‘Black Widow’ star says movie’s Disney+ release cost her box office earnings
Movie audiences may have appreciated being able to stream new releases at home during the pandemic. The safety factor of not going to a movie theater, plus the convenience of being able to watch from the comfort of your own couch, with all the pausing and noise you want has been a hit with fans.
The release “Black Widow” on Disney+ at the same time as it premiered in theaters hasn’t been such a big hit with the film’s star, Scarlett Johansson. That’s because part of her earnings was based on the box office revenue. That clause in her contract didn’t seem like a big deal in a pre-COVID world, but now Johansson is suing Disney because the stream is cutting into the theater revenue.
“To maximize these receipts, and thereby protect her financial interests, Ms. Johansson extracted a promise from Marvel that the release of the picture would be a ‘theatrical release,'” the suit says. “As Ms. Johansson, Disney, Marvel, and most everyone else in Hollywood knows, a ‘theatrical release’ is a release that is exclusive to movie theatres. Disney was well aware of this promise, but nonetheless directed Marvel to violate its pledge and instead release the picture on the Disney+ streaming service the very same day it was released in movie theatres.”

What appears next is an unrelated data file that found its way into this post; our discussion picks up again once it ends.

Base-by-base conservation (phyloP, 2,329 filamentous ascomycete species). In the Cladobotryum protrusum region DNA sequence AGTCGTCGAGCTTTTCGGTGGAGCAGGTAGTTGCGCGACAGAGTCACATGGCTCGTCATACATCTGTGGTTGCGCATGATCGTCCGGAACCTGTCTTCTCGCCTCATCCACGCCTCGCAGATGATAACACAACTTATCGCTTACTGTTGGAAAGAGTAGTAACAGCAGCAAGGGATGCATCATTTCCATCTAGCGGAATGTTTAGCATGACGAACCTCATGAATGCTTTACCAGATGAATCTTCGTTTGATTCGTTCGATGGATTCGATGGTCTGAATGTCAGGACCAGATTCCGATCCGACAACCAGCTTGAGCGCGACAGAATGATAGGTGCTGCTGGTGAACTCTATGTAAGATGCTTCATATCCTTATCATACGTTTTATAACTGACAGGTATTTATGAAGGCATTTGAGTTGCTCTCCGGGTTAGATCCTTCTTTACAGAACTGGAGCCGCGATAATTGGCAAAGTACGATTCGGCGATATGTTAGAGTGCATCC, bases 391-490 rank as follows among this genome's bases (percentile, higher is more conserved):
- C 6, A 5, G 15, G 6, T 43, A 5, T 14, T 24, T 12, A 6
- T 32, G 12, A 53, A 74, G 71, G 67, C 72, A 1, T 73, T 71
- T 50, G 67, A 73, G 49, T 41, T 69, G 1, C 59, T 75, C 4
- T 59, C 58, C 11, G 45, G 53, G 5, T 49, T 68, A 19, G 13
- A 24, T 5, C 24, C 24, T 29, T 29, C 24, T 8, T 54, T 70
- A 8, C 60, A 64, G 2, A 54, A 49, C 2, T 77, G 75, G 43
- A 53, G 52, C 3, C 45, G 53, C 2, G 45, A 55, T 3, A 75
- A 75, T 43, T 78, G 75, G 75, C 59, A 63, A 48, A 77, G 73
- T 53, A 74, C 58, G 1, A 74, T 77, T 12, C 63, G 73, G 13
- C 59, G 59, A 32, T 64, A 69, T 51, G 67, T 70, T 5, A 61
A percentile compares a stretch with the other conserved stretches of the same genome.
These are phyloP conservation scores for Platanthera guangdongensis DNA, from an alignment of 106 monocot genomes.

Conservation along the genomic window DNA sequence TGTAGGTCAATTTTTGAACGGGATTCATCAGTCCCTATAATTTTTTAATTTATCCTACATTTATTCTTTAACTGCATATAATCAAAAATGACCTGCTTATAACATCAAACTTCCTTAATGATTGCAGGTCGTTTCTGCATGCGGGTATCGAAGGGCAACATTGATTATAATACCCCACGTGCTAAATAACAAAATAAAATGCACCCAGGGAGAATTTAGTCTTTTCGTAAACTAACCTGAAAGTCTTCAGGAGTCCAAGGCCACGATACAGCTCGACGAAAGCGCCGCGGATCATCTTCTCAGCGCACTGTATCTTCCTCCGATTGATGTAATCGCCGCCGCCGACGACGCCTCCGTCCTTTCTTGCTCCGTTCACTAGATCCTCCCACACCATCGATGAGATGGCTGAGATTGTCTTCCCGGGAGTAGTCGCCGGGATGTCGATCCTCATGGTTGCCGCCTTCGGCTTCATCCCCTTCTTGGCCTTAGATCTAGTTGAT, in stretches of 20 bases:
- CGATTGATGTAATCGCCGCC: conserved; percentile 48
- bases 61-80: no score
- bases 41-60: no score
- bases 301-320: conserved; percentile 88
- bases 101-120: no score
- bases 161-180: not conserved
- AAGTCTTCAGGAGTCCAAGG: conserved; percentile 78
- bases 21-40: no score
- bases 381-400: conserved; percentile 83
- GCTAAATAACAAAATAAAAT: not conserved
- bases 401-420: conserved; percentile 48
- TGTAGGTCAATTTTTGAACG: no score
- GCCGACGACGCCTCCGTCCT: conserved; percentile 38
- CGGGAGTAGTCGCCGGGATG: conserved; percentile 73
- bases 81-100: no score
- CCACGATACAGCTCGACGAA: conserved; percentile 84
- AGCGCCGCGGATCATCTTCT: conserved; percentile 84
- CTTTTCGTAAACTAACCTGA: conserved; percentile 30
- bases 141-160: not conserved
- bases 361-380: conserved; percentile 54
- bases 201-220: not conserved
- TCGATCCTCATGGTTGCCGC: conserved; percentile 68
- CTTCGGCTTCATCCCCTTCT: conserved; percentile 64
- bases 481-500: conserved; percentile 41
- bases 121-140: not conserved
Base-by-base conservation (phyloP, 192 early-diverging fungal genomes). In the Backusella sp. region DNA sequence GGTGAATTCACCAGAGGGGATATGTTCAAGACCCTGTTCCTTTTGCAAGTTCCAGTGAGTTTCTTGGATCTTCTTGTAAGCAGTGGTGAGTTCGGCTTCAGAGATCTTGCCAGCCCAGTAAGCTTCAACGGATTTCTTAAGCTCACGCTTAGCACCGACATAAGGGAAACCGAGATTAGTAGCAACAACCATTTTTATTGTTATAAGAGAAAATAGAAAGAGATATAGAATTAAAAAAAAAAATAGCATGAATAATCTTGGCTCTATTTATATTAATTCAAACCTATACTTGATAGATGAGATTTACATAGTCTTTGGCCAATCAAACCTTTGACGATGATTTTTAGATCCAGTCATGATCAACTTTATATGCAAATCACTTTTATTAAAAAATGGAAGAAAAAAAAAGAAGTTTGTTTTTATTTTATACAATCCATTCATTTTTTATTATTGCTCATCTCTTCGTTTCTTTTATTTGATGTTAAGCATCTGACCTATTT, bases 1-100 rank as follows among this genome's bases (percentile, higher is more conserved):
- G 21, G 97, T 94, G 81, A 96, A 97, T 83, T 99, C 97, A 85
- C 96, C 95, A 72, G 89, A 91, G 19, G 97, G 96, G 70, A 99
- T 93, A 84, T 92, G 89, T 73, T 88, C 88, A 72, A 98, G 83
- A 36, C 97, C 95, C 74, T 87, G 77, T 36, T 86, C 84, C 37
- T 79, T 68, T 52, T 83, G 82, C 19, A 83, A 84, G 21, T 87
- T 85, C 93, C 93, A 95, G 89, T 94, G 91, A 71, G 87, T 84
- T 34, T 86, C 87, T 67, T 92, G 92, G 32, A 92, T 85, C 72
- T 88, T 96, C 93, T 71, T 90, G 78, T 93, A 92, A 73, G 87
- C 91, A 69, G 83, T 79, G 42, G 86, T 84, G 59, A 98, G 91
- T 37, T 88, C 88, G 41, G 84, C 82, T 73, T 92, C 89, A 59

“Black Widow,” which comes with an extra charge on Disney+, took in about $80 million at the box office and $60 million from streaming views in its opening weekend.
Disney countered that releasing “Black Widow” on its streaming service with premier access has significantly enhanced her ability to earn additional compensation on top of the $20 million she has received to date.” Disney’s harsh statement also tried to paint Johansson as a villain insensitive to the dangers of COVID. “The lawsuit is especially sad and distressing in its callous disregard for the horrific and prolonged global effects of the COVID-19 pandemic,” it read.
Legally speaking, Disney might be on solid ground, as the circumstances of the pandemic and simultaneous streaming release were unheard of at the time Johansson entered into her contract. Still, it will be a landmark case in entertainment law, and “Cruella” star Emma Stone is reportedly considering joining the suit. One would think Disney could work something out to give Johansson a cut of the streaming revenue if only to guard against big-name actors steering clear of working with the company, but the opening salvo signaled a contentious fight.